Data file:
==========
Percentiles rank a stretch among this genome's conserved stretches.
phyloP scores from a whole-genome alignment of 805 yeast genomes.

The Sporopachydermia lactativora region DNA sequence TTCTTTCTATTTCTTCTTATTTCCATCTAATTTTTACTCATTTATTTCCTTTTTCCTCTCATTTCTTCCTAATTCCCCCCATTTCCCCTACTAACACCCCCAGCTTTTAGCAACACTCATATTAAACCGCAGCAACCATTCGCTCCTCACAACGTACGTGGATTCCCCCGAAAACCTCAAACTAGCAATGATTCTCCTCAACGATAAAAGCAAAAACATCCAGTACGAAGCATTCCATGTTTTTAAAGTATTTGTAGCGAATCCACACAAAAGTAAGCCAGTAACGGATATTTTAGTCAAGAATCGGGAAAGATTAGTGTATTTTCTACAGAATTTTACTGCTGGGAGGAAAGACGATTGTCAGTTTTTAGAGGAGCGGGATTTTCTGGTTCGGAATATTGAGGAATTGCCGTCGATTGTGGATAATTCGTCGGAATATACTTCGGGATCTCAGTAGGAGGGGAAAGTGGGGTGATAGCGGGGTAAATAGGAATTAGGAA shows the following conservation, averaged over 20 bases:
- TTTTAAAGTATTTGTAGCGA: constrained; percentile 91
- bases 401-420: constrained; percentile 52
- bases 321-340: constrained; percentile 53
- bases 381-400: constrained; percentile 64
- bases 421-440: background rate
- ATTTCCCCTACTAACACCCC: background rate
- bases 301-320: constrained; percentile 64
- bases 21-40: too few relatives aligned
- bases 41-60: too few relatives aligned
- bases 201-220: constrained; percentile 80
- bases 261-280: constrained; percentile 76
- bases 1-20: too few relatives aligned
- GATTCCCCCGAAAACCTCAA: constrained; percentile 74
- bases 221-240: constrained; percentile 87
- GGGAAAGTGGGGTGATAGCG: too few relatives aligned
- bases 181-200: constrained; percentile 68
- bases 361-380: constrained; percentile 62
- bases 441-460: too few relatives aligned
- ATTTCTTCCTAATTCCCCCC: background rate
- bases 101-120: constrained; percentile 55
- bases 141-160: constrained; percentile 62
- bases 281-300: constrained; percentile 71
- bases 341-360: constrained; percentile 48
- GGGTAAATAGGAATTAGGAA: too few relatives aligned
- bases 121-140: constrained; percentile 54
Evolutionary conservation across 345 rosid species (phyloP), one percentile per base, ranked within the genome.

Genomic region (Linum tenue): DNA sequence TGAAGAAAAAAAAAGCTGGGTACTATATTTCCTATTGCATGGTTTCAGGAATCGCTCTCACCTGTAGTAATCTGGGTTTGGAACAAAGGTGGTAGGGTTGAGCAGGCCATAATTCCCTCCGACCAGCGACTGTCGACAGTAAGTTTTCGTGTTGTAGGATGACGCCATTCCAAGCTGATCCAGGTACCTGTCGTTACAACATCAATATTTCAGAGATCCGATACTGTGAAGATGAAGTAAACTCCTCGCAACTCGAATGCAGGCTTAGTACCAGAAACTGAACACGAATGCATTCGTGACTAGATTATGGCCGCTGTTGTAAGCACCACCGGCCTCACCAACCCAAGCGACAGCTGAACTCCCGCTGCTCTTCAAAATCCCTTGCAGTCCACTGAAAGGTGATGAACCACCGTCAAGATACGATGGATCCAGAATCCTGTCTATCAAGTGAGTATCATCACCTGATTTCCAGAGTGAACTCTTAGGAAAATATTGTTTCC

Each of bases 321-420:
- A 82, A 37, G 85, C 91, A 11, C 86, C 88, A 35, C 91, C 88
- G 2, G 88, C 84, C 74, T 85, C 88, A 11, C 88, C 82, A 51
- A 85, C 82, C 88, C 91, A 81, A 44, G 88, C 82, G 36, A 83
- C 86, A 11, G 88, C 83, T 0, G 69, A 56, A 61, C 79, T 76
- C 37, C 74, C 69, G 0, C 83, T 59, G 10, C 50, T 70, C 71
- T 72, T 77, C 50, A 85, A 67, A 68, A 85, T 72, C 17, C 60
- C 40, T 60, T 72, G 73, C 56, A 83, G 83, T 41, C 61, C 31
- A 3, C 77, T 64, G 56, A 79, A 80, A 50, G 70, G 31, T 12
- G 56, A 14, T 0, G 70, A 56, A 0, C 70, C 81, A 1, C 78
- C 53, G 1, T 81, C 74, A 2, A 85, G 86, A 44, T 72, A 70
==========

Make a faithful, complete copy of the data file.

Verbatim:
Percentiles rank a stretch among this genome's conserved stretches.
phyloP scores from a whole-genome alignment of 805 yeast genomes.

The Sporopachydermia lactativora region DNA sequence TTCTTTCTATTTCTTCTTATTTCCATCTAATTTTTACTCATTTATTTCCTTTTTCCTCTCATTTCTTCCTAATTCCCCCCATTTCCCCTACTAACACCCCCAGCTTTTAGCAACACTCATATTAAACCGCAGCAACCATTCGCTCCTCACAACGTACGTGGATTCCCCCGAAAACCTCAAACTAGCAATGATTCTCCTCAACGATAAAAGCAAAAACATCCAGTACGAAGCATTCCATGTTTTTAAAGTATTTGTAGCGAATCCACACAAAAGTAAGCCAGTAACGGATATTTTAGTCAAGAATCGGGAAAGATTAGTGTATTTTCTACAGAATTTTACTGCTGGGAGGAAAGACGATTGTCAGTTTTTAGAGGAGCGGGATTTTCTGGTTCGGAATATTGAGGAATTGCCGTCGATTGTGGATAATTCGTCGGAATATACTTCGGGATCTCAGTAGGAGGGGAAAGTGGGGTGATAGCGGGGTAAATAGGAATTAGGAA shows the following conservation, averaged over 20 bases:
- TTTTAAAGTATTTGTAGCGA: constrained; percentile 91
- bases 401-420: constrained; percentile 52
- bases 321-340: constrained; percentile 53
- bases 381-400: constrained; percentile 64
- bases 421-440: background rate
- ATTTCCCCTACTAACACCCC: background rate
- bases 301-320: constrained; percentile 64
- bases 21-40: too few relatives aligned
- bases 41-60: too few relatives aligned
- bases 201-220: constrained; percentile 80
- bases 261-280: constrained; percentile 76
- bases 1-20: too few relatives aligned
- GATTCCCCCGAAAACCTCAA: constrained; percentile 74
- bases 221-240: constrained; percentile 87
- GGGAAAGTGGGGTGATAGCG: too few relatives aligned
- bases 181-200: constrained; percentile 68
- bases 361-380: constrained; percentile 62
- bases 441-460: too few relatives aligned
- ATTTCTTCCTAATTCCCCCC: background rate
- bases 101-120: constrained; percentile 55
- bases 141-160: constrained; percentile 62
- bases 281-300: constrained; percentile 71
- bases 341-360: constrained; percentile 48
- GGGTAAATAGGAATTAGGAA: too few relatives aligned
- bases 121-140: constrained; percentile 54
Evolutionary conservation across 345 rosid species (phyloP), one percentile per base, ranked within the genome.

Genomic region (Linum tenue): DNA sequence TGAAGAAAAAAAAAGCTGGGTACTATATTTCCTATTGCATGGTTTCAGGAATCGCTCTCACCTGTAGTAATCTGGGTTTGGAACAAAGGTGGTAGGGTTGAGCAGGCCATAATTCCCTCCGACCAGCGACTGTCGACAGTAAGTTTTCGTGTTGTAGGATGACGCCATTCCAAGCTGATCCAGGTACCTGTCGTTACAACATCAATATTTCAGAGATCCGATACTGTGAAGATGAAGTAAACTCCTCGCAACTCGAATGCAGGCTTAGTACCAGAAACTGAACACGAATGCATTCGTGACTAGATTATGGCCGCTGTTGTAAGCACCACCGGCCTCACCAACCCAAGCGACAGCTGAACTCCCGCTGCTCTTCAAAATCCCTTGCAGTCCACTGAAAGGTGATGAACCACCGTCAAGATACGATGGATCCAGAATCCTGTCTATCAAGTGAGTATCATCACCTGATTTCCAGAGTGAACTCTTAGGAAAATATTGTTTCC

Each of bases 321-420:
- A 82, A 37, G 85, C 91, A 11, C 86, C 88, A 35, C 91, C 88
- G 2, G 88, C 84, C 74, T 85, C 88, A 11, C 88, C 82, A 51
- A 85, C 82, C 88, C 91, A 81, A 44, G 88, C 82, G 36, A 83
- C 86, A 11, G 88, C 83, T 0, G 69, A 56, A 61, C 79, T 76
- C 37, C 74, C 69, G 0, C 83, T 59, G 10, C 50, T 70, C 71
- T 72, T 77, C 50, A 85, A 67, A 68, A 85, T 72, C 17, C 60
- C 40, T 60, T 72, G 73, C 56, A 83, G 83, T 41, C 61, C 31
- A 3, C 77, T 64, G 56, A 79, A 80, A 50, G 70, G 31, T 12
- G 56, A 14, T 0, G 70, A 56, A 0, C 70, C 81, A 1, C 78
- C 53, G 1, T 81, C 74, A 2, A 85, G 86, A 44, T 72, A 70